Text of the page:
Skylab 2
Skylab, seen from the departing Skylab 2 spacecraft
COSPAR ID1973-032A Edit this at Wikidata
SATCAT no.6655
Mission duration28 days, 49 minutes, 49 seconds
Distance travelled18,500,000 kilometers (10,000,000 nautical miles)
Orbits completed404
Spacecraft properties
SpacecraftApollo CSM-116
ManufacturerNorth American Rockwell
Launch mass19,979 kilograms (44,046 lb)
Crew size3
Start of mission
Launch dateMay 25, 1973; 50 years ago (May 25, 1973)
RocketSaturn IB SA-206
Launch siteKennedy LC-39B
End of mission
Recovered byUSS Ticonderoga
Landing dateJune 22, 1973, 13:49:48 (1973-06-22UTC13:49:49Z) UTC
Landing site24°45′N 127°2′W / 24.750°N 127.033°W / 24.750; -127.033
Orbital parameters
Reference systemGeocentric
RegimeLow Earth
Perigee altitude428 kilometers (231 nautical miles)
Apogee altitude438 kilometers (237 nautical miles)
Inclination50.0 degrees
Period93.2 minutes
EpochJune 4, 1973[1]
Docking with Skylab
Docking portForward
Docking dateMay 26, 1973, 09:56 UTC
Undocking dateMay 26, 1973, 10:45 UTC
Time docked49 minutes[2]
Docking with Skylab
Docking portForward
Docking dateMay 26, 1973, 15:50 UTC[2]
Undocking dateJune 22, 1973, 08:58 UTC[3]
Time docked26 days, 11 hours, 2 minutes

Due to a NASA management error, crewed Skylab mission patches were designed in conflict with the official mission numbering scheme.

L–R: Kerwin, Conrad, and Weitz
Skylab program

Skylab 2 (also SL-2 and SLM-1[4]) was the first crewed mission to Skylab, the first American orbital space station. The mission was launched on an Apollo command and service module by a Saturn IB rocket on May 25, 1973,[5] and carried NASA astronauts Pete Conrad, Joseph P. Kerwin, Paul J. Weitz to the station. The name Skylab 2 also refers to the vehicle used for that mission. The Skylab 2 mission established a twenty-eight-day record for human spaceflight duration. Furthermore, its crew was the first space station occupants ever to return safely to Earth – the only previous space station occupants, the crew of the 1971 Soyuz 11 mission that had crewed the Salyut 1 station for twenty-four days, died upon reentry due to unexpected cabin depressurization.

The crewed Skylab missions were officially designated Skylab 2, 3, and 4. Miscommunication about the numbering resulted in the mission emblems reading "Skylab I", "Skylab II", and "Skylab 3" respectively.[4][6]


Position Astronaut
Commander Charles "Pete" Conrad, Jr.
Fourth and last spaceflight
Science Pilot Joseph P. Kerwin
Only spaceflight
Pilot Paul J. Weitz
First spaceflight

Kerwin became the first medical doctor in space. NASA chose a doctor as the first Skylab scientist to better understand the effect of spaceflight on the human body during a long-duration mission.[7]

Backup crew

Position Astronaut
Commander Russell L. Schweickart
Science Pilot F. Story Musgrave
Pilot Bruce McCandless II

Support crew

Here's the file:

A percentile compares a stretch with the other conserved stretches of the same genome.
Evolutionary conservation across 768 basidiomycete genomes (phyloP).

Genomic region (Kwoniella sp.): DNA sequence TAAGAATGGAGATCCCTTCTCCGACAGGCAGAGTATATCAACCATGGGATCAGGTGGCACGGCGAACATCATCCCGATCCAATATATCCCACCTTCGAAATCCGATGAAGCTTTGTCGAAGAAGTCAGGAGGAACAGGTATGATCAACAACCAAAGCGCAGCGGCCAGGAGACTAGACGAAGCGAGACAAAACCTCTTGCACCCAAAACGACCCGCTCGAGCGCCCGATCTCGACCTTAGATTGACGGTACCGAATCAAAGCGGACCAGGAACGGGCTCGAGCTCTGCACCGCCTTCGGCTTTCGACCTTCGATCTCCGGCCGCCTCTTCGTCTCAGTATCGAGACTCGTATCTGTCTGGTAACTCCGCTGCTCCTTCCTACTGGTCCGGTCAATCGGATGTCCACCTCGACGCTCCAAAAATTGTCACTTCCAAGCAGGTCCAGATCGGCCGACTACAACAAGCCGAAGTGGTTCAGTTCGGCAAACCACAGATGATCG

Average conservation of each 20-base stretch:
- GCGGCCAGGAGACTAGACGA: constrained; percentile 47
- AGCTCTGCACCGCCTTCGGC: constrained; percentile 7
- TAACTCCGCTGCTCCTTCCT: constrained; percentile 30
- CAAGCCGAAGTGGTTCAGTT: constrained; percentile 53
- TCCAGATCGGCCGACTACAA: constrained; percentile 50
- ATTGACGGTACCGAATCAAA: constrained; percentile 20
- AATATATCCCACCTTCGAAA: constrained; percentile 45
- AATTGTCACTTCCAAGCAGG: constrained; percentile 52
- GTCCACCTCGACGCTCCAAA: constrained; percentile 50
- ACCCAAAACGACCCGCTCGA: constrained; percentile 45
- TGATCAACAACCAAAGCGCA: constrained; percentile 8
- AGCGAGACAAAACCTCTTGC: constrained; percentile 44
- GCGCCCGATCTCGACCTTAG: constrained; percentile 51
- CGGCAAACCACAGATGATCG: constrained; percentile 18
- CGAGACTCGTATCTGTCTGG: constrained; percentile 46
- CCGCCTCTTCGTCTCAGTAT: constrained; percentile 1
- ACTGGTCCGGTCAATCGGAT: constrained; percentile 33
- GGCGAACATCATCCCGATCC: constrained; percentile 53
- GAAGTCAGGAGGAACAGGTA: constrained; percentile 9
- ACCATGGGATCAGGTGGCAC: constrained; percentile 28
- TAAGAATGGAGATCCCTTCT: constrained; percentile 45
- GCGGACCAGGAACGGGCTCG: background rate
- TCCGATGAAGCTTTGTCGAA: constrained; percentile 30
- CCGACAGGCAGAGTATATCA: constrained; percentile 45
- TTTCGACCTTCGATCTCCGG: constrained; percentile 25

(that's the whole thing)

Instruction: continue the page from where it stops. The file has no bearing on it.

Mission parameters

Space walks[edit]

Weitz — EVA 1 (stand up EVA — CM side hatch)
Start: May 26, 1973, 00:40 UTC
End: May 26, 01:20 UTC
Duration: 40 minutes
Conrad and Kerwin — EVA 2
Start: June 7, 1973, 15:15 UTC
End: June 7, 18:40 UTC
Duration: 3 hours, 25 minutes
Conrad and Weitz — EVA 3
Start: June 19, 1973, 10:55 UTC
End: June 19, 12:31 UTC
Duration: 1 hour, 36 minutes

Mission highlights

Paul J. Weitz, (left) Charles Conrad Jr. (middle); and Joseph P. Kerwin (right); in front of Skylab station on its Saturn V
View during a "fly around" inspection
Days in space
Skylab 2
Skylab 3
Skylab 4

The Skylab station suffered significant damage on its May 14 launch: its micrometeorite shield, and one of its primary solar arrays had torn loose during launch, and the remaining primary solar array was jammed. Without the shield which was designed to also provide thermal protection, Skylab baked in the Sun, and rising temperatures inside the workshop released toxic materials into the station's atmosphere and endangered on-board film and food. The first crew was supposed to launch on May 15, but instead had to train practicing repair techniques as they were developed by the engineers.[8]: 253–255, 259  Ground controllers purged the atmosphere with pure nitrogen four times, before refilling it with the nitrogen/oxygen atmosphere for the crew.[9] The secret National Reconnaissance Office used a KH-8 Gambit 3 to photograph the damaged station.[10]

On May 25, Skylab 2 lifted from LC-39B, the first Saturn IB launch in almost five years and only the second-ever launch from Pad 39B. Booster performance was nominal except for one momentary glitch that could have threatened the mission – when the Commit signal was sent to the Saturn at ignition, the instrument unit sent a command to switch the launch vehicle from internal to external power. This would have shut down the Saturn's electrical system, but not the propulsion system, and likely cause the disaster scenario of an uncontrollable booster, requiring the Launch Escape System to be activated and the Command Module pulled away to safety, followed by Range Safety destroying the errant launch vehicle. However, the duration of the cutoff signal was less than one second, too short a time for the electrical relay in the booster to be activated, thus nothing happened and the launch proceeded as planned. This glitch was traced to a modification of the pad electrical equipment and corrective steps were subsequently taken to prevent it from happening again.[8]: 269 [11] On reaching the station, Conrad flew their Apollo Command/Service Module (CSM) around it to inspect the damage, then soft-docked with it to avoid the necessity of station keeping while the crew ate, and flight controllers planned the first repair attempt. Then they undocked so that Conrad could position the CSM by the jammed solar panel, so that Weitz could perform a stand-up EVA, trying to free the array by tugging at it with a 10-foot hooked pole, while Kerwin held onto his legs. This failed, and consumed a significant amount of the Skylab's nitrogen maneuvering fuel to keep it steady in the process.